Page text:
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Chapter 4: his father ruined—removal to Vermont.

  • New Hampshire before the era of manufactures
  • -- causes of his father's failure -- rum in the olden time -- an execution in the house -- flight of the father -- Horace and the rum jug -- Compromise with the creditors -- removal to another farm -- final ruin -- removal to Vermont -- the winter journey -- poverty of the family -- scene at their New home -- cheerfulness in misfortune.

But while thus Horace was growing up to meet his destiny, pressing forward on the rural road to learning, and secreting character in that secluded home, a cloud, undiscerned by him, had come over his father's prospects. It began to gather when the boy was little more than six years old. In his seventh year it broke, and drove the family, for a time, from house and land. In his tenth, it had completed its work—his father was a ruined man, an exile, a fugitive from his native State.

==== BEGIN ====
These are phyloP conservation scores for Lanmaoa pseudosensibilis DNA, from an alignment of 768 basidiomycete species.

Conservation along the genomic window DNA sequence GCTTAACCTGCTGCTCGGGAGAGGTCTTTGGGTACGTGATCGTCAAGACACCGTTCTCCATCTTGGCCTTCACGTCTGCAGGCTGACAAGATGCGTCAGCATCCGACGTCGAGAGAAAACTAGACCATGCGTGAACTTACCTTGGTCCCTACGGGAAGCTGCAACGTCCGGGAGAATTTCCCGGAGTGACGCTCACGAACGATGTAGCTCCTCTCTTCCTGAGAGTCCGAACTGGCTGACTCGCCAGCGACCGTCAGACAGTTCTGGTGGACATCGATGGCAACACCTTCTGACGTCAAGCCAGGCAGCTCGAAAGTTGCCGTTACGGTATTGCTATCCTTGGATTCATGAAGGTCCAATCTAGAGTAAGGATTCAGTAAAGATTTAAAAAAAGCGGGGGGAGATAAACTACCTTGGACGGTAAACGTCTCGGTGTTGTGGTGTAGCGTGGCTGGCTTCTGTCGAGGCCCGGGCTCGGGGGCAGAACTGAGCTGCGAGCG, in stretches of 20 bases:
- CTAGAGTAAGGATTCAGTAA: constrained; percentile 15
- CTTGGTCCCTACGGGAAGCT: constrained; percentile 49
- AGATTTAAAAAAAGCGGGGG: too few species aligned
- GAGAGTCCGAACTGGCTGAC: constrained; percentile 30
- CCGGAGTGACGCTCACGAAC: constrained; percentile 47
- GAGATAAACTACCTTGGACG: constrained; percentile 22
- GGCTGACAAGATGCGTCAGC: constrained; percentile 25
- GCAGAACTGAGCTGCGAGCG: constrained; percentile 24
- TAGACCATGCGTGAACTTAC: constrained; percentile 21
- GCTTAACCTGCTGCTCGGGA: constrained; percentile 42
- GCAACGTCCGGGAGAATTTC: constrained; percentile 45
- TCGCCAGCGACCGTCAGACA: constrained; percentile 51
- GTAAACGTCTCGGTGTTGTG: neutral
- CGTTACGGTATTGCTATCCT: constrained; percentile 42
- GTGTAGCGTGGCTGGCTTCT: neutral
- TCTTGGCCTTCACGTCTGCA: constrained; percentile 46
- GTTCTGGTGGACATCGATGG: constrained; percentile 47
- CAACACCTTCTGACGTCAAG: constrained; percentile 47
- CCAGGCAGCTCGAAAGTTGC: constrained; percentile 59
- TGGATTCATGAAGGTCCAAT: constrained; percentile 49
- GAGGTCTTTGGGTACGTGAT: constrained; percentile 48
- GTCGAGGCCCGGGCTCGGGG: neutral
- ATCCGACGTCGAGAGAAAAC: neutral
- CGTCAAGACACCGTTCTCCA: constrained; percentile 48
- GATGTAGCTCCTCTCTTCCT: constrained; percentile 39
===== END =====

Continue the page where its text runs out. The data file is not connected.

In those days, before the great manufacturing towns which now afford the farmer a market for his produce had sprung into existence along the shores of the Merrimac, before a net-work of railroads regulated the price of grain in the barns of New Hampshire by the standard of Mark Lane, a farmer of New Hampshire was not, in his best estate, very far from ruin. Some articles which forty years ago, were quite destitute of pecuniary value, now afford an ample profit. Fire-wood, for example, when Horace Greeley was a boy, could seldom be sold at any price. It was usually burned up on the land on which it grew, as a worthless incumbrance. Fire-wood now, in the city of Manchester, sells for six dollars a cord, and at any point within ten miles of Manchester for four dollars. Forty years ago, farmers had little surplus produce, and that little had to be carried far, and it brought little money home. In short, before the manufacturing system was introduced into New Hampshire, affording employment to her daughters in the factory, to her sons on the land, New Hampshire was a poverty-stricken State.

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